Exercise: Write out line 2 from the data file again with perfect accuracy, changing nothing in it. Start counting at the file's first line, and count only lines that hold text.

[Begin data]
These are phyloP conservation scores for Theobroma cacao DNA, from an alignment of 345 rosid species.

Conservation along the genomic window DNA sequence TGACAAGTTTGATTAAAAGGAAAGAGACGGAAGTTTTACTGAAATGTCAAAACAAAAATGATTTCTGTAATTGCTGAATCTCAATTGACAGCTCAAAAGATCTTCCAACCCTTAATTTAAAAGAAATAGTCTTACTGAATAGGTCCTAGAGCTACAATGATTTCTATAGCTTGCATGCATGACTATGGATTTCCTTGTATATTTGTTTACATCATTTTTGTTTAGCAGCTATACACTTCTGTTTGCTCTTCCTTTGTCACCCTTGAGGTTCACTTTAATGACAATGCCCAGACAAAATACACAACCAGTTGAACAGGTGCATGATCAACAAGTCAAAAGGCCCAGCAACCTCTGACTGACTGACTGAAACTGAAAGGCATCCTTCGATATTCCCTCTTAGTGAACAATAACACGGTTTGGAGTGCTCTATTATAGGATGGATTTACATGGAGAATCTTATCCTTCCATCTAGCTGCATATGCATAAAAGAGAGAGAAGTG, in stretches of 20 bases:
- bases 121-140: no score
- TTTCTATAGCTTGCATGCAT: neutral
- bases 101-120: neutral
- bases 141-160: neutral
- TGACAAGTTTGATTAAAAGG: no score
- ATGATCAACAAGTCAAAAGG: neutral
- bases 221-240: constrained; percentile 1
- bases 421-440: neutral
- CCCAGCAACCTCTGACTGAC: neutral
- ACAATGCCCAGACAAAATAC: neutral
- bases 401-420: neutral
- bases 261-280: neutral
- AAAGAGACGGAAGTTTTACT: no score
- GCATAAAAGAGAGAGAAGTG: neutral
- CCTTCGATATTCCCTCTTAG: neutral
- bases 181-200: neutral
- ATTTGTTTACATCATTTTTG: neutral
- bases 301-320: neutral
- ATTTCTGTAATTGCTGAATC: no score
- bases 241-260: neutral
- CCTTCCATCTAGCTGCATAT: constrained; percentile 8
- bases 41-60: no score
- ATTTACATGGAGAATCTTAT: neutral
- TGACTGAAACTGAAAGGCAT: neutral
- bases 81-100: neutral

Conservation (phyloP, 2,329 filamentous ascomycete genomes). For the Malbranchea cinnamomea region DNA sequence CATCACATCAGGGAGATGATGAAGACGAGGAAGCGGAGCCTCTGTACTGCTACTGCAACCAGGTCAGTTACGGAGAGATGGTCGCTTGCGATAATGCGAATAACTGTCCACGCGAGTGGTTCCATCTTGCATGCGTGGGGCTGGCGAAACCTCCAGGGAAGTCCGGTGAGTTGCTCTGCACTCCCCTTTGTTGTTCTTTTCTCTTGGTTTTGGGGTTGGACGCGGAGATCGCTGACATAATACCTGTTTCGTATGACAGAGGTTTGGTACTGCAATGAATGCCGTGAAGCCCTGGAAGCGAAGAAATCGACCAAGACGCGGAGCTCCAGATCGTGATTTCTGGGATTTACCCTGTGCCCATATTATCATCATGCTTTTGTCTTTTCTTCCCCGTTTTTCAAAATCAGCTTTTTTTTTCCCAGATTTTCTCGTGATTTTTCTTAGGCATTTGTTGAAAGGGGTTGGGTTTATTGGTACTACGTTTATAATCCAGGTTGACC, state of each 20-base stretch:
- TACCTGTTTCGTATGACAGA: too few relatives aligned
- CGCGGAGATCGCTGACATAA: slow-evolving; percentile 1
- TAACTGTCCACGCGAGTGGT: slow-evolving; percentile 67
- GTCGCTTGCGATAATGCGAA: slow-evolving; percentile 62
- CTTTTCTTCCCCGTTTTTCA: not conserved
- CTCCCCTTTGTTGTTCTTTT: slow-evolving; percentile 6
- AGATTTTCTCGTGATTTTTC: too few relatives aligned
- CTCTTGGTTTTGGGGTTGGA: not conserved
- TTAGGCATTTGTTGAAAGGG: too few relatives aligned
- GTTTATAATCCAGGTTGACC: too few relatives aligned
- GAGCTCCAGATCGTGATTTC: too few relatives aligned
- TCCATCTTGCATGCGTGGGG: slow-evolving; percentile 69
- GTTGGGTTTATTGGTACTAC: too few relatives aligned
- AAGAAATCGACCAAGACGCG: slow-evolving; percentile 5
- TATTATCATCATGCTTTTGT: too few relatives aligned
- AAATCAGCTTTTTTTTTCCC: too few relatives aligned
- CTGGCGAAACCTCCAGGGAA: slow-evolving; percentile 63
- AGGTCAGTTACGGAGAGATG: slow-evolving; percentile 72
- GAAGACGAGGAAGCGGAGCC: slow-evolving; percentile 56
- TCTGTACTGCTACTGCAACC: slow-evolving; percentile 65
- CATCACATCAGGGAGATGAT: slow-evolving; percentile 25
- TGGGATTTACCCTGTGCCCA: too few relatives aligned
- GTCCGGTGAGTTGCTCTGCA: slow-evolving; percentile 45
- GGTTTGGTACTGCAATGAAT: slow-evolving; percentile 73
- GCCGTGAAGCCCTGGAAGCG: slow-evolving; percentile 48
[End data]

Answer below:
Conservation along the genomic window DNA sequence TGACAAGTTTGATTAAAAGGAAAGAGACGGAAGTTTTACTGAAATGTCAAAACAAAAATGATTTCTGTAATTGCTGAATCTCAATTGACAGCTCAAAAGATCTTCCAACCCTTAATTTAAAAGAAATAGTCTTACTGAATAGGTCCTAGAGCTACAATGATTTCTATAGCTTGCATGCATGACTATGGATTTCCTTGTATATTTGTTTACATCATTTTTGTTTAGCAGCTATACACTTCTGTTTGCTCTTCCTTTGTCACCCTTGAGGTTCACTTTAATGACAATGCCCAGACAAAATACACAACCAGTTGAACAGGTGCATGATCAACAAGTCAAAAGGCCCAGCAACCTCTGACTGACTGACTGAAACTGAAAGGCATCCTTCGATATTCCCTCTTAGTGAACAATAACACGGTTTGGAGTGCTCTATTATAGGATGGATTTACATGGAGAATCTTATCCTTCCATCTAGCTGCATATGCATAAAAGAGAGAGAAGTG, in stretches of 20 bases: